Preschoolers in a classroom looking at a tablet with their teacher

blog

October 10, 2014

The Role of Technology in the Lives of Children

Photo by Chris Futcher/iStock

by Lindsay Daugherty and Rafiq Dossani

Technology has become an important part of daily life for young children. On a typical day, children ages 3–5 spend an average of four hours with technology, and technology use is increasing among children of all ages.

Still, not everyone agrees that technology should be in early childhood education. Debates about the role of technology in early childhood education are ongoing, with some providers, parents, and others yet to be convinced about the potential benefits of technology.

In a new policy brief, we identify several goals that can help guide technology use in early childhood education. We developed the findings during a one-day forum in Pittsburgh last May, convened by RAND and PNC Grow Up Great, about technology use in early childhood education.

Among the key findings:

  • Add technology to the education toolbox. Research shows that technology can be useful in supporting learning, but only if providers and families use it in a thoughtful and intentional way. Children from low-income families face the greatest challenges in skills development due to disparities that appear at a young age, and they might experience the greatest benefits from these new opportunities for learning and engagement.
  • Support school readiness in digital literacy. With increasingly higher standards for technology use in early elementary grades, all children, particularly low-income children, could benefit from acquiring basic technology literacy skills in early childhood education settings to ensure they are ready for the classroom.
  • Narrow the digital divide. The gap between disadvantaged students and their peers in access to and use of technology — the “digital divide” — is significant. Low-income families are less likely to have access to most types of technology, and children in low-income families are more likely to use technology in ways that are passive and iso­lated. This may prevent children from gaining exposure to important tools for learning and skill growth. In early childhood education settings, low-income children can access technology that is not available in the home, and they can be taught to use technology in ways that are more likely to result in skill growth and learning, thereby addressing disparities in use.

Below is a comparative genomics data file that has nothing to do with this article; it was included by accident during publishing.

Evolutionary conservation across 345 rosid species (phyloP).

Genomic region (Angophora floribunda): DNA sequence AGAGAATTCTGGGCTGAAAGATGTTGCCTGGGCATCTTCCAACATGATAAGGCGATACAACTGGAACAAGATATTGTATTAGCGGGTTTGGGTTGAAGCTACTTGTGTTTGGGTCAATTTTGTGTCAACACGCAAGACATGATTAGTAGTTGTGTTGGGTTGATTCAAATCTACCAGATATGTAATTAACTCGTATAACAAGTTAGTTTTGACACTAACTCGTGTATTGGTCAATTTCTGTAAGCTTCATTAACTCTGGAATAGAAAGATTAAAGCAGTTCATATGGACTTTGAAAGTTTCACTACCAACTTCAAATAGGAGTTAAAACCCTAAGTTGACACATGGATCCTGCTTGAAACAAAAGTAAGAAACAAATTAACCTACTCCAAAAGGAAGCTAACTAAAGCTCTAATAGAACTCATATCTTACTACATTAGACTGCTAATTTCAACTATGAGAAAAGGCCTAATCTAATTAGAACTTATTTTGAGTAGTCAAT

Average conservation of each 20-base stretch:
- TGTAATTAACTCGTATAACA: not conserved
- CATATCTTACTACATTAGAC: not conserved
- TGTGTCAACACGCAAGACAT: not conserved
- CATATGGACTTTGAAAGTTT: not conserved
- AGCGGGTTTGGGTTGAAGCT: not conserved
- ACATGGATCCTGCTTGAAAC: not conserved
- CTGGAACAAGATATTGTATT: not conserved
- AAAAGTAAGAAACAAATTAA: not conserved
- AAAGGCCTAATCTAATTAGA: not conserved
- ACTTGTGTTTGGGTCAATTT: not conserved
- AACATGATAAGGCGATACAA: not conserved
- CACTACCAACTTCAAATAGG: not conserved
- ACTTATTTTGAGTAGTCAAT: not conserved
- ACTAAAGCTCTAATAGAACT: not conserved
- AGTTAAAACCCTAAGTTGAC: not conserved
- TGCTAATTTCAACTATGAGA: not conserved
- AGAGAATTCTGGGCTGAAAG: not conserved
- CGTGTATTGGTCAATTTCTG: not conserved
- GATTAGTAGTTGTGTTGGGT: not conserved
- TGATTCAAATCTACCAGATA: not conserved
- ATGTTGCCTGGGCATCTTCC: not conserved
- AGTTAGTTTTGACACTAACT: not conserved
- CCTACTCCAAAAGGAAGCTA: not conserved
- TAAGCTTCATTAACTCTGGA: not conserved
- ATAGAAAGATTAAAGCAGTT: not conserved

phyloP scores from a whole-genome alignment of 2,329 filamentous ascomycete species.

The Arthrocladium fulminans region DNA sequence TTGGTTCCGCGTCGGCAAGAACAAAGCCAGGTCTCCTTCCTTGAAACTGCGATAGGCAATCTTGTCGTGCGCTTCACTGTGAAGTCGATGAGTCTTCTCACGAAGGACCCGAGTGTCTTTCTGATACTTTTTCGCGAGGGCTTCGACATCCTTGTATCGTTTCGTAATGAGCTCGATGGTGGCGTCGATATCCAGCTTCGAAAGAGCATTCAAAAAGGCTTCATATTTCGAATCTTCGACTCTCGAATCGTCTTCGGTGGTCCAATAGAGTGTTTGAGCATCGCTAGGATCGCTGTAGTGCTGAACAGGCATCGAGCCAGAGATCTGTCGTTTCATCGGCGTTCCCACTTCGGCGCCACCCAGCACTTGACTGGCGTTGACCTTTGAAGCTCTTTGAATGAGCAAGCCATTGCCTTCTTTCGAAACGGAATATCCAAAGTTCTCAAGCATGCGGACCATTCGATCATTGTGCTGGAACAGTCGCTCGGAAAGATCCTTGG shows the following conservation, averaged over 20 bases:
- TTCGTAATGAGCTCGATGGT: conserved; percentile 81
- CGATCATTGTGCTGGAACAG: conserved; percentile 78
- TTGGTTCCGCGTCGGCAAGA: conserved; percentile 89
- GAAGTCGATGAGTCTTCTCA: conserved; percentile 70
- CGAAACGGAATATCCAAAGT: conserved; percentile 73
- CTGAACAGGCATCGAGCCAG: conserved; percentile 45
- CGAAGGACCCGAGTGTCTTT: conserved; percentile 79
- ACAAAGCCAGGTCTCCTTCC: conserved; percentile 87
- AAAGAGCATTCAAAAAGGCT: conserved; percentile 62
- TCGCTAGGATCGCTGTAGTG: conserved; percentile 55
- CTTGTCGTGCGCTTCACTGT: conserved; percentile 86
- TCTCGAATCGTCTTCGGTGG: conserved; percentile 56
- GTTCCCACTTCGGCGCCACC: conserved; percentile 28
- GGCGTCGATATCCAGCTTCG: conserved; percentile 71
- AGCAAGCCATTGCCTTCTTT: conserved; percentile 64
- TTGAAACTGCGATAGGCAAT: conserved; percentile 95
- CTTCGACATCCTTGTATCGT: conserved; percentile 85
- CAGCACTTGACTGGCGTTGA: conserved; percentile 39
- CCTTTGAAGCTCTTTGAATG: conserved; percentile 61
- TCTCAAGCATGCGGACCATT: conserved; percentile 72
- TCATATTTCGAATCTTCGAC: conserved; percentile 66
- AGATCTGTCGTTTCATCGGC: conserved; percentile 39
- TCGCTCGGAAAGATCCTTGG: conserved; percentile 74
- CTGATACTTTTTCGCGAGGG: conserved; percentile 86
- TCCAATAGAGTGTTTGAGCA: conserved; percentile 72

• Expand resources for teachers and families. Educators, who often receive substantially less professional development than they need, could use technology to access virtual communities, find teaching materials, watch exemplars and create networks. Similarly, technology provides families with new opportunities to engage in their children's education and increase communication with their children and with providers.

The policy brief is the first of five to be released over the next two months examining key questions related to technology use in early childhood education.

The four subsequent policy briefs will examine how to best define developmentally appropriate technology use in early childhood education; how to support developmentally appropriate technology use through devices, software, connectivity, and other components of technology infrastructure; the best ways to prepare providers to integrate technology appropriately, intentionally, and productively into early childhood education settings; and how parents and other family members can play a role in the use of technology in early childhood education.


Lindsay Daugherty is a policy researcher at the nonprofit, nonpartisan RAND Corporation. Rafiq Dossani is a senior policy researcher and director of the Center for Asia Pacific Policy at RAND.